People often ask me for advice about that scariest of adventures: speaking in public. I recently enjoyed spending a couple of days at a wonderful conference. I gave my own talk, but what I really enjoyed was having the chance to listen to lots of other speakers. I’m not going to comment today on the content of their talks, but here are a few lessons I learned about the style of their delivery. I hope that it helps you…
- A crisp opening sentence is crucial. Same for the final sentence. However much you ad-lib your talk, don’t fluff these key moments by leaving them to waffly chance.
- Don’t say things like, “I told a couple of you this story earlier.” Just crack on with it!
- You can’t have too much humour, so long as it is funny!
- Assume that the venue will have terrible visibility. If you have key bits of text on your slides, pop em high up on the screen.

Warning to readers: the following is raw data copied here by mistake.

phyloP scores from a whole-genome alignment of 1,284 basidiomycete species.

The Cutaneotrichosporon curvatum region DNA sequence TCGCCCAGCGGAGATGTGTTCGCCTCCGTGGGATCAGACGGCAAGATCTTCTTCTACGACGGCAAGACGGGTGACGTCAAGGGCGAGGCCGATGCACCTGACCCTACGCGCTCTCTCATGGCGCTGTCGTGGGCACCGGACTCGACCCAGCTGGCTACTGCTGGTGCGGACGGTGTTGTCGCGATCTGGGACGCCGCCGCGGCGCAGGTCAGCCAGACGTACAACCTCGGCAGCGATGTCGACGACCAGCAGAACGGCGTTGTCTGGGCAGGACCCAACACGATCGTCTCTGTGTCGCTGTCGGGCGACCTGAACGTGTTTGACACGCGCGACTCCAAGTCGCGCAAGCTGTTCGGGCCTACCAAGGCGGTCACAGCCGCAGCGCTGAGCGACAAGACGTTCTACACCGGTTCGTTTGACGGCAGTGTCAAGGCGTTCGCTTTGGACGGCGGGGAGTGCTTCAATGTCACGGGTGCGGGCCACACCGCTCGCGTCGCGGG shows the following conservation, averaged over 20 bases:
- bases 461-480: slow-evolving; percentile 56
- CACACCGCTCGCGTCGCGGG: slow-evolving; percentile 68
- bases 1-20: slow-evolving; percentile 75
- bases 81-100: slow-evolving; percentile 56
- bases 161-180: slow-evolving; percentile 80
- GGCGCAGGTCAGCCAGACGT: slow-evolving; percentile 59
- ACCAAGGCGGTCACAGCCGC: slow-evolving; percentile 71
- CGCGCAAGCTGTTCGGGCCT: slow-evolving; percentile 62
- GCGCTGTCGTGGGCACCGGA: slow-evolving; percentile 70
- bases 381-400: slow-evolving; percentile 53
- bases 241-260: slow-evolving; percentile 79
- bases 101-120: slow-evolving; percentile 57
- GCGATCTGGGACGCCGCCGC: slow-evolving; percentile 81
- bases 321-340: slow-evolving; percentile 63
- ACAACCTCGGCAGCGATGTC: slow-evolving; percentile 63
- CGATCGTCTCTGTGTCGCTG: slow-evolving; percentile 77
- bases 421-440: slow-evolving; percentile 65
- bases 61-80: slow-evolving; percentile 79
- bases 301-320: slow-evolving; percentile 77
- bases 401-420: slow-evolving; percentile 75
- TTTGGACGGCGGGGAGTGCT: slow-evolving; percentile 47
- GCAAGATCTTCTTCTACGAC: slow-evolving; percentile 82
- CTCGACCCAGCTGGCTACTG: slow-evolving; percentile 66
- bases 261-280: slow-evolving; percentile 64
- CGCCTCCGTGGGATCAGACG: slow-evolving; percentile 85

- Empathy with your audience is important.
- Telling stories is great, so long as they don’t feel too much of an affectation, or run on too long.
- (An aside to us members of the audience – turn off your ****ing phone, not because it will ring, but because you won’t be able to resist looking at it!)
- Come out from behind the lectern.
- You need changes of pace and theme, or else one hour starts to feel like a long time.
- You need a very clear hook at the start of your talk to get the audience intrigued and focused.
- Props are great.
- Need a firm thread running through your talk, even if it is hidden and subtle.
- Resist looking up at the screen all the time.
- Change the pace throughout your talk.
- Don’t read your slides. Obvious, but everyone still does it. Soooo boring!
- Address Q&A answers to the whole audience, not just to the questioner.
I hope this helps!